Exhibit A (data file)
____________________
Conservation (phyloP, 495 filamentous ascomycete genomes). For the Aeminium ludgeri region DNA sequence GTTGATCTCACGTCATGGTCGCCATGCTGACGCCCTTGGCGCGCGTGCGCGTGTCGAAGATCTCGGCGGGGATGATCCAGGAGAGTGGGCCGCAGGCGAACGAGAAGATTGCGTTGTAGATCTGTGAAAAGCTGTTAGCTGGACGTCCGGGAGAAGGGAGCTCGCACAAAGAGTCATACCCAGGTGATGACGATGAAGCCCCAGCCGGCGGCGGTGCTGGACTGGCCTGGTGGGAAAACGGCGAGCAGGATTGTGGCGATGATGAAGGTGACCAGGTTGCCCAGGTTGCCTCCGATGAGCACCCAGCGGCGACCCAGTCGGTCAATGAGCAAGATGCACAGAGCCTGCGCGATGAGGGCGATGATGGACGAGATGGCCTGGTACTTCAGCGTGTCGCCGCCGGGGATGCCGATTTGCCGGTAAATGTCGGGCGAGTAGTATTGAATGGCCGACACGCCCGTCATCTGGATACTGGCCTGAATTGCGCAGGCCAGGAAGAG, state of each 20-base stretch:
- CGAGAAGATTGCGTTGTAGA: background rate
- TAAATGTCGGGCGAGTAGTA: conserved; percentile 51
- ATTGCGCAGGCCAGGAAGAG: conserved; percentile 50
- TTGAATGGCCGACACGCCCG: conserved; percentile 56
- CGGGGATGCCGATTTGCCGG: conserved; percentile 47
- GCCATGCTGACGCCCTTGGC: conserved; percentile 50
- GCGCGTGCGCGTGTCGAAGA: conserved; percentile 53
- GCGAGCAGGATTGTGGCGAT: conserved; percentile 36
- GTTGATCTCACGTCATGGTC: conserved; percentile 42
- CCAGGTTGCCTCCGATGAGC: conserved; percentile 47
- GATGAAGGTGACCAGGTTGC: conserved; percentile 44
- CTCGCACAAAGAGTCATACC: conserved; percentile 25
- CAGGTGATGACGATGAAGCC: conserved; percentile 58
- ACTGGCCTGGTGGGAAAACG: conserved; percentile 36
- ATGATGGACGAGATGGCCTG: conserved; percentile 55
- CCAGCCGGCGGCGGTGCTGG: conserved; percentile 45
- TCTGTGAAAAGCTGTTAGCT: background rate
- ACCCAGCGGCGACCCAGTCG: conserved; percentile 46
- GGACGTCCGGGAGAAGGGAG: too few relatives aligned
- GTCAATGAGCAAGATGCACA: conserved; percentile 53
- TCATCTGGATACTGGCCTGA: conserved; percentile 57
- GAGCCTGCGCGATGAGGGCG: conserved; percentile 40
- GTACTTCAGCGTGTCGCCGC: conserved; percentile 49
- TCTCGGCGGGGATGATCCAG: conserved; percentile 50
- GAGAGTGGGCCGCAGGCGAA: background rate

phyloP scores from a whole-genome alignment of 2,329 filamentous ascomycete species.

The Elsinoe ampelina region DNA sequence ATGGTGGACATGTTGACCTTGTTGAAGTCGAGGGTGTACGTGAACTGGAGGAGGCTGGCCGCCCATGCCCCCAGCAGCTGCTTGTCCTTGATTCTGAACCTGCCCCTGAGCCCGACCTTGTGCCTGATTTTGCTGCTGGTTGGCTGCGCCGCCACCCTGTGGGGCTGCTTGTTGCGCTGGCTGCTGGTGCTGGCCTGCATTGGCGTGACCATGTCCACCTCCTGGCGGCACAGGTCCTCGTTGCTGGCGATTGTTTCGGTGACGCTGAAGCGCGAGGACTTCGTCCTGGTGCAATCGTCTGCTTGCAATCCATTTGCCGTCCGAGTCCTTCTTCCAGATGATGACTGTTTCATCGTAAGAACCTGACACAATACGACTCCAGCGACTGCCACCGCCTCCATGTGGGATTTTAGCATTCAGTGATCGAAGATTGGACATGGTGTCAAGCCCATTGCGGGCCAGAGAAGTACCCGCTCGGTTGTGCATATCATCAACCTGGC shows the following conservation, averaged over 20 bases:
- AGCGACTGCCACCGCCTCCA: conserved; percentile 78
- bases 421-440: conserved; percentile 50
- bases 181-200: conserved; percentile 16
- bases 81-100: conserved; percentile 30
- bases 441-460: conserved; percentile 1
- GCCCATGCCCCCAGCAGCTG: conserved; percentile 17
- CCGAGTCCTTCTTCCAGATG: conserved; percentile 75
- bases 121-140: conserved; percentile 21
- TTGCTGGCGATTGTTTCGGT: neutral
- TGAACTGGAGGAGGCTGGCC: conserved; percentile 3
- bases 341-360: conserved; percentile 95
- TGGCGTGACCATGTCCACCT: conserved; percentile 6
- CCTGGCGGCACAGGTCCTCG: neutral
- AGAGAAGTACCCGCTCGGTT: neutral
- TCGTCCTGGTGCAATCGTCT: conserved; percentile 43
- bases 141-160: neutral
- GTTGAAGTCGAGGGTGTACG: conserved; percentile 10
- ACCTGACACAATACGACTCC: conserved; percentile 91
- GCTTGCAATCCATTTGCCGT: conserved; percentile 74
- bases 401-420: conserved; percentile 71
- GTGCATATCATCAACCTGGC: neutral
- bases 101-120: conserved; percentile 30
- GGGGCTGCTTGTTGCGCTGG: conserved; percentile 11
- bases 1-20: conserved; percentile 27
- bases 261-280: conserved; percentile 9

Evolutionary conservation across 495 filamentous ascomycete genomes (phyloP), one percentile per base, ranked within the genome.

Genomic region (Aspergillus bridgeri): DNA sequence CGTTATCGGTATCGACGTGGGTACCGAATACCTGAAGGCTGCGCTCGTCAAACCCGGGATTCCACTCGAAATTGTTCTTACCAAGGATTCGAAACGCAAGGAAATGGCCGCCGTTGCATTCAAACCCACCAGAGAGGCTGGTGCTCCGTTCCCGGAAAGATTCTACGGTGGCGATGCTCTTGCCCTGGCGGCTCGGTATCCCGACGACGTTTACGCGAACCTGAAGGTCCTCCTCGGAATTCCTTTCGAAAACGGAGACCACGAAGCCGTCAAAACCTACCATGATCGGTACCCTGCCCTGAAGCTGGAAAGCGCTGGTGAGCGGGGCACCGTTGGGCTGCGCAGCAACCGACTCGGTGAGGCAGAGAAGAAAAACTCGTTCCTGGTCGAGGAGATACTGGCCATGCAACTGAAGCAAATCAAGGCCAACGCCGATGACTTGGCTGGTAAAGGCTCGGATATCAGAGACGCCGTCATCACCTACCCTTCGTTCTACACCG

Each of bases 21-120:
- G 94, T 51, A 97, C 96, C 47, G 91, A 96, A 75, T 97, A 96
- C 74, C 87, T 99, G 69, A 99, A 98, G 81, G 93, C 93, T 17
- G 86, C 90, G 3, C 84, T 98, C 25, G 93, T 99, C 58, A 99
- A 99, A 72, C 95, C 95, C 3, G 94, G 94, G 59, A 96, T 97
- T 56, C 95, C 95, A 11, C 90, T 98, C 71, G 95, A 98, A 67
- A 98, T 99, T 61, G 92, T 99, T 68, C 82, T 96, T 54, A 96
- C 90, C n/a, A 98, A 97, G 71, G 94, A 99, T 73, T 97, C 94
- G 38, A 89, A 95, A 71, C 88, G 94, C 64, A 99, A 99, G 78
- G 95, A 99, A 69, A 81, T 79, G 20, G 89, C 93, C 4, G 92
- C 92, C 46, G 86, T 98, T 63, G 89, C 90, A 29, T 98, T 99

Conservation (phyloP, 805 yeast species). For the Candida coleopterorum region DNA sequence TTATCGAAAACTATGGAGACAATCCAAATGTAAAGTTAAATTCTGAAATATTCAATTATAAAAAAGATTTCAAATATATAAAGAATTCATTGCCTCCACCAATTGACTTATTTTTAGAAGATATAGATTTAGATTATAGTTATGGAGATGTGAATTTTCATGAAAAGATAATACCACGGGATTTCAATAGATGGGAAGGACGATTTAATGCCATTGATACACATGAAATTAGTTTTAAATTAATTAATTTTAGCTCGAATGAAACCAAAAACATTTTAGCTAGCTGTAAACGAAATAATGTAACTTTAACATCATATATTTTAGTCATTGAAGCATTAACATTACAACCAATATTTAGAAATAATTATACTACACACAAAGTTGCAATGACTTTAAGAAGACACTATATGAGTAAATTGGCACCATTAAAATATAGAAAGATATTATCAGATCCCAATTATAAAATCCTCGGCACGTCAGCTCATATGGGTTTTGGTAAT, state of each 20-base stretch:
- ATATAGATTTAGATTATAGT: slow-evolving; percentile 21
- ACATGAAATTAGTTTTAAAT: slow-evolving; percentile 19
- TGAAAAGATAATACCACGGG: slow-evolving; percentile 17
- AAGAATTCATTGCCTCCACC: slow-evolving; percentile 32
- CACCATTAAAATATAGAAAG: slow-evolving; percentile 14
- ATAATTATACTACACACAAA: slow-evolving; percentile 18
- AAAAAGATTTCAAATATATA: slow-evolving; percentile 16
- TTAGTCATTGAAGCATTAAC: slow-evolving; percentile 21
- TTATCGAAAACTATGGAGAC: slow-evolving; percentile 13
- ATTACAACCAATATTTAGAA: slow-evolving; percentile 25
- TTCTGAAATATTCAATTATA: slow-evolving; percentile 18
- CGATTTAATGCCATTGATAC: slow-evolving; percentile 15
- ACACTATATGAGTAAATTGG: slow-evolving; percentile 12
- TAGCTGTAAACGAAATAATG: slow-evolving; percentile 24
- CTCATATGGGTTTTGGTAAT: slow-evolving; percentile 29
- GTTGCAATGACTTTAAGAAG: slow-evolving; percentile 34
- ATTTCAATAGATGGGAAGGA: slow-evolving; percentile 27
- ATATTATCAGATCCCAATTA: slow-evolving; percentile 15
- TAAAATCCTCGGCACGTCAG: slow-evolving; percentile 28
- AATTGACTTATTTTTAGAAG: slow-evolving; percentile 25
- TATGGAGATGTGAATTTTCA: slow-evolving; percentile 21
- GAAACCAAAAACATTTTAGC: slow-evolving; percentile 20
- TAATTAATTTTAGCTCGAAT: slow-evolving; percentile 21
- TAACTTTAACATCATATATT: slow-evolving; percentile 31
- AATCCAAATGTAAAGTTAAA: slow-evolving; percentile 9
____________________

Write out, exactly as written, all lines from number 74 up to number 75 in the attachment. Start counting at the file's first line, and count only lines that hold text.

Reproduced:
- AAAAAGATTTCAAATATATA: slow-evolving; percentile 16
- TTAGTCATTGAAGCATTAAC: slow-evolving; percentile 21